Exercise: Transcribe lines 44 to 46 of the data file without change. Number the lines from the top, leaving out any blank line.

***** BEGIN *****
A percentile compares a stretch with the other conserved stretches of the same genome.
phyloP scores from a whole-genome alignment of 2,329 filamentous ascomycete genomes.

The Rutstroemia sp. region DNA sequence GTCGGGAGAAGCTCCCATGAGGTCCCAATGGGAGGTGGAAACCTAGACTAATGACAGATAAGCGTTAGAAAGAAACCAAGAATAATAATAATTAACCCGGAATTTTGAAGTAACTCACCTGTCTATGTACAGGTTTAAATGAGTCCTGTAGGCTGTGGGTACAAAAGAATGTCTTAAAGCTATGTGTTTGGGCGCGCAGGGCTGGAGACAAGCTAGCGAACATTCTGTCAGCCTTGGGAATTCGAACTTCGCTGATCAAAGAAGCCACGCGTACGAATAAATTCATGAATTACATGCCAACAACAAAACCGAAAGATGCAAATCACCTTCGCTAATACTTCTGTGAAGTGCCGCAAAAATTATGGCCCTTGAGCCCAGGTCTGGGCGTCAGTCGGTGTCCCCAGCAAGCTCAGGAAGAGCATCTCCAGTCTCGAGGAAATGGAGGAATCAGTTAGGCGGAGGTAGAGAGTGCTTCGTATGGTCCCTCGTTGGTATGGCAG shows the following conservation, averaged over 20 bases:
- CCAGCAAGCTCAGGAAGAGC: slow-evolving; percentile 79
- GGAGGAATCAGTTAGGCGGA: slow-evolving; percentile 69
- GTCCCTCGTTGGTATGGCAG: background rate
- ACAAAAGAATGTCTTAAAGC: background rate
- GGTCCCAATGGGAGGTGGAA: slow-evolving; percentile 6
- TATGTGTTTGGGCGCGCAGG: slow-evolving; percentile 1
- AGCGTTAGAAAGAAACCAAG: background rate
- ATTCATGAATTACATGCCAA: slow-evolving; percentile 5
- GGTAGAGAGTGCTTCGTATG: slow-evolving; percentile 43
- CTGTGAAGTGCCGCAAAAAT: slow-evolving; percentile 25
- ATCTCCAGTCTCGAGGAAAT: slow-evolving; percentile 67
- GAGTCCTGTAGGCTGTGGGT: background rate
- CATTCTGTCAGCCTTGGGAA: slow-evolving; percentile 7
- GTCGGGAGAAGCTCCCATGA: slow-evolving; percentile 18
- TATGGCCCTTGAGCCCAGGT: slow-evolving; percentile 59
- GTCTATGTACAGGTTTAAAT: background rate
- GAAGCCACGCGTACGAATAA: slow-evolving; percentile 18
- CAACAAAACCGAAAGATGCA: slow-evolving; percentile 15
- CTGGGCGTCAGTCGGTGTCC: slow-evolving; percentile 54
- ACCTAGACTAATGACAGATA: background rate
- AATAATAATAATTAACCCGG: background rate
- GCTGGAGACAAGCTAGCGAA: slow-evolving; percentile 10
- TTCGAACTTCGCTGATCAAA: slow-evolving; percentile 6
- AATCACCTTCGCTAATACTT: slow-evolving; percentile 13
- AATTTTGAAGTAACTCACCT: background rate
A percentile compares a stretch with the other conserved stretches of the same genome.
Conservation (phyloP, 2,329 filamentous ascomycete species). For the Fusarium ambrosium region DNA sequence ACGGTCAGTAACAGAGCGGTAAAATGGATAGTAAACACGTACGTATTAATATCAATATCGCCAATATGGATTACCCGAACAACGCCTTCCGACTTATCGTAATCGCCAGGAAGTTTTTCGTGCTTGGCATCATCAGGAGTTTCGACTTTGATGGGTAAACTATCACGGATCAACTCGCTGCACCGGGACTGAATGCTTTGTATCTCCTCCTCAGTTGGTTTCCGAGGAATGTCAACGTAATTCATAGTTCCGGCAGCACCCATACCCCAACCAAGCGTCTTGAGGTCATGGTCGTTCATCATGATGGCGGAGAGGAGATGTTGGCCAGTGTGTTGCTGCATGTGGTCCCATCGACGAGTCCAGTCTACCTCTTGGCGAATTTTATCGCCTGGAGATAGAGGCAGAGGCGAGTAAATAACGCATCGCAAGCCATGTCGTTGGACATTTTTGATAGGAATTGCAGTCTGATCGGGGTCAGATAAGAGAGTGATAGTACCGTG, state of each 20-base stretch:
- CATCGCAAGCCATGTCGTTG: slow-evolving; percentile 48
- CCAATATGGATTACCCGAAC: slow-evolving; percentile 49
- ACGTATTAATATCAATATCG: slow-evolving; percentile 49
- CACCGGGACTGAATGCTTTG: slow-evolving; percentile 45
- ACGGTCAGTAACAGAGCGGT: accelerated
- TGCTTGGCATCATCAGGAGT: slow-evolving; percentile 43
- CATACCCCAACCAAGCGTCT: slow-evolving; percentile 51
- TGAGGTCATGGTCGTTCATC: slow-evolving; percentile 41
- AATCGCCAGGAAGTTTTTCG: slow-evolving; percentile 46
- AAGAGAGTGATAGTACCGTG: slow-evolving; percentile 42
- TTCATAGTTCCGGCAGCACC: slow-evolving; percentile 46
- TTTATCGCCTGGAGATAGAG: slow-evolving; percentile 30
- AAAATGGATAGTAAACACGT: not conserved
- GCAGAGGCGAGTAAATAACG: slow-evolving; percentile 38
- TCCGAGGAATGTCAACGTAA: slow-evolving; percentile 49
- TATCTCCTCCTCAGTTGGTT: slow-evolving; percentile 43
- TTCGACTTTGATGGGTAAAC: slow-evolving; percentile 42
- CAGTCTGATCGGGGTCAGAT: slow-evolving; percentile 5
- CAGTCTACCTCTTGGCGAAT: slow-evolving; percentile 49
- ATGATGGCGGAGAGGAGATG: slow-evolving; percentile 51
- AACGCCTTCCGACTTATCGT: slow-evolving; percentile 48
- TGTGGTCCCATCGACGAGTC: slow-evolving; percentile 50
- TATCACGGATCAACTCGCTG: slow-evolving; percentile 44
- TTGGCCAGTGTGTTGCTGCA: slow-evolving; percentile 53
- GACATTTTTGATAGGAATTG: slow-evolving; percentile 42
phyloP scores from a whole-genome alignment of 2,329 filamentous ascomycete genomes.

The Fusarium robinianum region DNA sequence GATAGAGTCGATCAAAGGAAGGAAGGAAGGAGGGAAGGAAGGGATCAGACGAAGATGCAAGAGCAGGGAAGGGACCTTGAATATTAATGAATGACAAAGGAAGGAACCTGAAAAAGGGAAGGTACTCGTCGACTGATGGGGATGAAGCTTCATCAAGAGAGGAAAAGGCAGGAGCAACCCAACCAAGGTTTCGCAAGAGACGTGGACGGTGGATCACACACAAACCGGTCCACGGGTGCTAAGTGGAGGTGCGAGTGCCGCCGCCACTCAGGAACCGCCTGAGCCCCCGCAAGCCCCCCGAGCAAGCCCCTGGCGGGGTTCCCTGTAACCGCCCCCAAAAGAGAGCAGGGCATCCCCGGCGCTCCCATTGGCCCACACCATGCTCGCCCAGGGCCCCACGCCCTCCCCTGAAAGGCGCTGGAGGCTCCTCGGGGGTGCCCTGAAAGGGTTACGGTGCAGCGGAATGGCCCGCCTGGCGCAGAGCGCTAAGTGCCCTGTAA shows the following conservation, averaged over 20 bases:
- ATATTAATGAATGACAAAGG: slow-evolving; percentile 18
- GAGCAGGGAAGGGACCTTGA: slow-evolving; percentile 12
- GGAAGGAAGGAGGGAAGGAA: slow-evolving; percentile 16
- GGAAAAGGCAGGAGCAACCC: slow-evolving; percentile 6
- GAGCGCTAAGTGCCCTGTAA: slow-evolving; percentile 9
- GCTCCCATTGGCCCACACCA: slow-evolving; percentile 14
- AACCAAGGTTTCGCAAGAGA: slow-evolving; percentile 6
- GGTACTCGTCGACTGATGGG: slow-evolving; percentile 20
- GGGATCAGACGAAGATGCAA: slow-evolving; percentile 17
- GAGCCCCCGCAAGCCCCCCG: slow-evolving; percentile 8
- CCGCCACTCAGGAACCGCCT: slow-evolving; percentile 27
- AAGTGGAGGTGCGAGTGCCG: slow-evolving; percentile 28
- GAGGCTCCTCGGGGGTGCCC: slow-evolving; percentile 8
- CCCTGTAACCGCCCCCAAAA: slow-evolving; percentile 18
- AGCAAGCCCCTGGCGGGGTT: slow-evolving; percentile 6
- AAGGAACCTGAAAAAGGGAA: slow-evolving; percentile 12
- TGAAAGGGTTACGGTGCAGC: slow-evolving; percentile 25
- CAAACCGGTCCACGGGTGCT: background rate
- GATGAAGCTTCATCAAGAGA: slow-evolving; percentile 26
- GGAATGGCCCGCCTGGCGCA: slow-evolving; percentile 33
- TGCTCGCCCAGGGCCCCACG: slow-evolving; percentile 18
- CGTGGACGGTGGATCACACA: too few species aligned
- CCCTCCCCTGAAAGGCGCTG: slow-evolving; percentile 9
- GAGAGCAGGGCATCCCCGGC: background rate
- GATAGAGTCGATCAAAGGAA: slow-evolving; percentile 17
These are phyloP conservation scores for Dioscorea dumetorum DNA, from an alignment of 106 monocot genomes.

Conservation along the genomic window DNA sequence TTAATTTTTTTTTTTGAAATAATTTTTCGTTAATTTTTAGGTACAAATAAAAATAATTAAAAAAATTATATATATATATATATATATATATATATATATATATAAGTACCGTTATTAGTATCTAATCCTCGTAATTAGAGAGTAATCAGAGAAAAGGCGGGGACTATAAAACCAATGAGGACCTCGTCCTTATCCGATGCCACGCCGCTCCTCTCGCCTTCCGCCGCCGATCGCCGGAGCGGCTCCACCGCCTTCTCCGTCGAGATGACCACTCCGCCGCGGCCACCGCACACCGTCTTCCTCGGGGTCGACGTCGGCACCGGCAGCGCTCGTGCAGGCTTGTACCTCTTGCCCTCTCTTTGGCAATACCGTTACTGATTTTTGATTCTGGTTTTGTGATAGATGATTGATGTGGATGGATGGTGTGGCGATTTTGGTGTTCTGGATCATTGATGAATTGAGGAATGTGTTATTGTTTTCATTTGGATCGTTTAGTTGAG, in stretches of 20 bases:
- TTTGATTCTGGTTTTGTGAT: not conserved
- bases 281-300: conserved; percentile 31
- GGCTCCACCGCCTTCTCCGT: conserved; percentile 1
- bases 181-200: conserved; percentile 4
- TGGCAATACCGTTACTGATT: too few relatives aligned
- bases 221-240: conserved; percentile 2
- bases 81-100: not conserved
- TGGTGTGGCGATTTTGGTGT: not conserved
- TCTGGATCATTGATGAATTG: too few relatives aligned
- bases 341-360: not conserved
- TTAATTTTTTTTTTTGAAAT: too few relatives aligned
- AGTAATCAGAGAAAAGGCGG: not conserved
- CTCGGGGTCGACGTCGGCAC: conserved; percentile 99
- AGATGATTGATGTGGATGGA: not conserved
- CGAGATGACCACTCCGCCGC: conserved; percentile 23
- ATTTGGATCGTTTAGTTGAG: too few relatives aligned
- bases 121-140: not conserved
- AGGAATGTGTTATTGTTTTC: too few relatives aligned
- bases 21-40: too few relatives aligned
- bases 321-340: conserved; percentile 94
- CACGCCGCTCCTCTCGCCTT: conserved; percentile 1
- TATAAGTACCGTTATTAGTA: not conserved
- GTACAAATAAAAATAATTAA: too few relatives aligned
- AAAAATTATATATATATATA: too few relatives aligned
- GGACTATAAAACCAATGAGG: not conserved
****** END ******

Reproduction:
- GCAGAGGCGAGTAAATAACG: slow-evolving; percentile 38
- TCCGAGGAATGTCAACGTAA: slow-evolving; percentile 49
- TATCTCCTCCTCAGTTGGTT: slow-evolving; percentile 43